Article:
R: So that’s our simplistic explanation of why if you try to look up real estate tech startups in China, you’re going to see a ton of listing platforms and branded rental companies just like the one we’re going to talk about today, Danke 蛋壳, versus a somewhat more varied bunch in the US. In the case of Danke though, a branded apartment rental startup — which is increasingly being called co-living in the US — the market in China is actually quite a bit ahead of the rest of the world.
Y: If you think the company sounds familiar, you’re right, because we talked about it back in Tech Buzz Episode 20 a year and a half ago, when companies like Danke and Ziroom 自如 were accused of being behind the soaring rents in Beijing. TLDR; our conclusion was — they probably weren’t, not by just being in business anyway — because they represented such a small percentage of available inventory — something like 2% at the time. What we do know is that the government became very focused on juicing the rental market and increasing affordability — and the banks had special loans for renting that were pretty easy to get — and maybe some of these policies had unintended consequences.
R: I’d say we were right, because obviously, the rental startups continued to grow, but the rents didn’t. Danke, for example, roughly tripled for the first 9 months of 2019 versus one year earlier, and if they really were the culprits, then we wouldn’t have seen a decline in Beijing rents that year. But as with anything in real estate, it’s hard to be sure. So many factors go into housing prices, and as we’ve said, in China, the situation is especially convoluted.

[09:14] Y: So what exactly is the market opportunity everyone is chasing? Well, according to research, in 2018, about 200mm people lived in rented housing in China, and the market size was about a quarter of a trillion dollars, of which Tier 1 and 2 cities make up two-thirds. In the next five years, growth is expected to be around 10% annually, because another 170mm people are expected to move into the cities in the next decade.
R: There are other tailwinds at work. Buying a home is unaffordable for more and more people. According to state media, the ratio of average home price to average income is over 50 in first-tier cities and 30 to 40 in third and fourth-tier cities. Third-tier cities and below, remember, is considered “rural China.” We’re not talking about Beijing and Shanghai here. No wonder then that the average age of first-time home purchasers has crept up to 35. And 35, I’m guessing, is probably with a lot of help from the parents, too.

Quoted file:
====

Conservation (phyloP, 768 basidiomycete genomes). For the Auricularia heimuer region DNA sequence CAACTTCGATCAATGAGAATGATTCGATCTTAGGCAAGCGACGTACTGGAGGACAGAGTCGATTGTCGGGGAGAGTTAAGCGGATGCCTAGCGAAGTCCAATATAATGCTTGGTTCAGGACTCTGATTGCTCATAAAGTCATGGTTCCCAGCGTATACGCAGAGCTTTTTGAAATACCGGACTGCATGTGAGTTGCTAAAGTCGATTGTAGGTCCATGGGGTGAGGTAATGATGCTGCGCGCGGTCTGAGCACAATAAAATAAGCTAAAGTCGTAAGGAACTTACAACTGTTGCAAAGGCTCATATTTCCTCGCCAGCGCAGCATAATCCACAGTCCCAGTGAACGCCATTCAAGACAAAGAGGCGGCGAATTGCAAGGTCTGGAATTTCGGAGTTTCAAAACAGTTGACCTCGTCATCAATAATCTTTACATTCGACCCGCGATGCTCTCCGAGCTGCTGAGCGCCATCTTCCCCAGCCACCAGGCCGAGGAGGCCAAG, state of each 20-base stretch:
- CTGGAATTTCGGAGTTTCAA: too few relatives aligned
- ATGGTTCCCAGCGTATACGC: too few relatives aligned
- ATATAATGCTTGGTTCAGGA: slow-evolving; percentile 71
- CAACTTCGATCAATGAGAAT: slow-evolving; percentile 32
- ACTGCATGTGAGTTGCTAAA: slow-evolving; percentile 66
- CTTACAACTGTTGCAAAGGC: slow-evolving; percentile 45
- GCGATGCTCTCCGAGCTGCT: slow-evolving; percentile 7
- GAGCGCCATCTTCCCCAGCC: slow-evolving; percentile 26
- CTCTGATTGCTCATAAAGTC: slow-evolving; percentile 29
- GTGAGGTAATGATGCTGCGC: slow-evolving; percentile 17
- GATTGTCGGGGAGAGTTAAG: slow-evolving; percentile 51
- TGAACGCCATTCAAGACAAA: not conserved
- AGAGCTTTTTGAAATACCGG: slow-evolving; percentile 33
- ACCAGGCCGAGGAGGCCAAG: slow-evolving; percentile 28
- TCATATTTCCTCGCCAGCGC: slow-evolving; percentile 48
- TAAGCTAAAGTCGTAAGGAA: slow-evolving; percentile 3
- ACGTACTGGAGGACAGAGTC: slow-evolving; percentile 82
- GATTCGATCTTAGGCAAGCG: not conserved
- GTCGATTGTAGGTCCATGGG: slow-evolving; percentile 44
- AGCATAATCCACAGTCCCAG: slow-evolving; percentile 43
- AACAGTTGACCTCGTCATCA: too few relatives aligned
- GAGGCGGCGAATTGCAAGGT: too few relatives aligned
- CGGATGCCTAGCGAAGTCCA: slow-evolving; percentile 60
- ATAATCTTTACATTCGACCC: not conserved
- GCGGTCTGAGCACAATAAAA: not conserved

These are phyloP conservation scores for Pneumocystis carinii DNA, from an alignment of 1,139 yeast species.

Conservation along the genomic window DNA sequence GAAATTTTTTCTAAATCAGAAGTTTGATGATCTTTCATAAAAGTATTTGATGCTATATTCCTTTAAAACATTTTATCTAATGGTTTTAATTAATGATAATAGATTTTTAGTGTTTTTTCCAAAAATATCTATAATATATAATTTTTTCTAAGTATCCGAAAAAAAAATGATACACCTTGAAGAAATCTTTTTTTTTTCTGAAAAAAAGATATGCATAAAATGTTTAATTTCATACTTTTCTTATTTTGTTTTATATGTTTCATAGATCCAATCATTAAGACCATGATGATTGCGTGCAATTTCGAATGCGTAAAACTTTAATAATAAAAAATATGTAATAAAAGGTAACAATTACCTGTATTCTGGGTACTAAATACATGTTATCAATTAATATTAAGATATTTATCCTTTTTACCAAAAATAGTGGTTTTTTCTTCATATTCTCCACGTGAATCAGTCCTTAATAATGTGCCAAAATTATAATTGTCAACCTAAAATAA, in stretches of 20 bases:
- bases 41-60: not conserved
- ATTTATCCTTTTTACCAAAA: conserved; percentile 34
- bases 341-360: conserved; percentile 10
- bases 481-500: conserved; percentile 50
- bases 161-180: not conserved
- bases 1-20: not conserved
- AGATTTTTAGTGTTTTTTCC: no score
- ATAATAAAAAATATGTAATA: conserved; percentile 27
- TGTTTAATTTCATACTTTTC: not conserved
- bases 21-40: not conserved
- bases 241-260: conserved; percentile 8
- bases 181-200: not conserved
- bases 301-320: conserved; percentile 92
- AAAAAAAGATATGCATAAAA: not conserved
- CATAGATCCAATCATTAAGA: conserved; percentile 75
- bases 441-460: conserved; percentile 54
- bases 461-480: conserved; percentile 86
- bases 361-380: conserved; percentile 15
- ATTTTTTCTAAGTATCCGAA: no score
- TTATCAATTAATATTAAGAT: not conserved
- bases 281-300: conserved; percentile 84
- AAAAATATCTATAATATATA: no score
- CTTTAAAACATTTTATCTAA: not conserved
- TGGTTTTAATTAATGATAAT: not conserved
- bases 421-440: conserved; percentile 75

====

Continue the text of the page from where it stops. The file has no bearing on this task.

Y: So there you go, super expensive housing prices and just a whole lot of people needing housing is driving the rental market in China. It’s an opportunity anyone could see. Which is why we saw so many long term rental startups pop up beginning a few years ago, and apparently there are 2,000 long term rental companies in operation today. One of the earliest is Ziroom 自如, which was incubated inside of a real estate listing company Lianjia 链家 back in 2011, and officially spun off in 2016. Ziroom, by the way, has now raised over a billion dollars from the likes of Tencent, Sequoia, and Warburg Pincus.
R: They’re obviously not the only ones because there are now not just one, but two US-listed long term rental startups that went public recently. One, you already know, is Danke, which is now roughly a $2Bn market cap company, but there was actually another one that got to the public markets just a little bit earlier, Qingke 青客, ticker QK, which has a market cap of about half a billion dollars and focuses on the lower-end of the market, that is, apartments under $300 a month.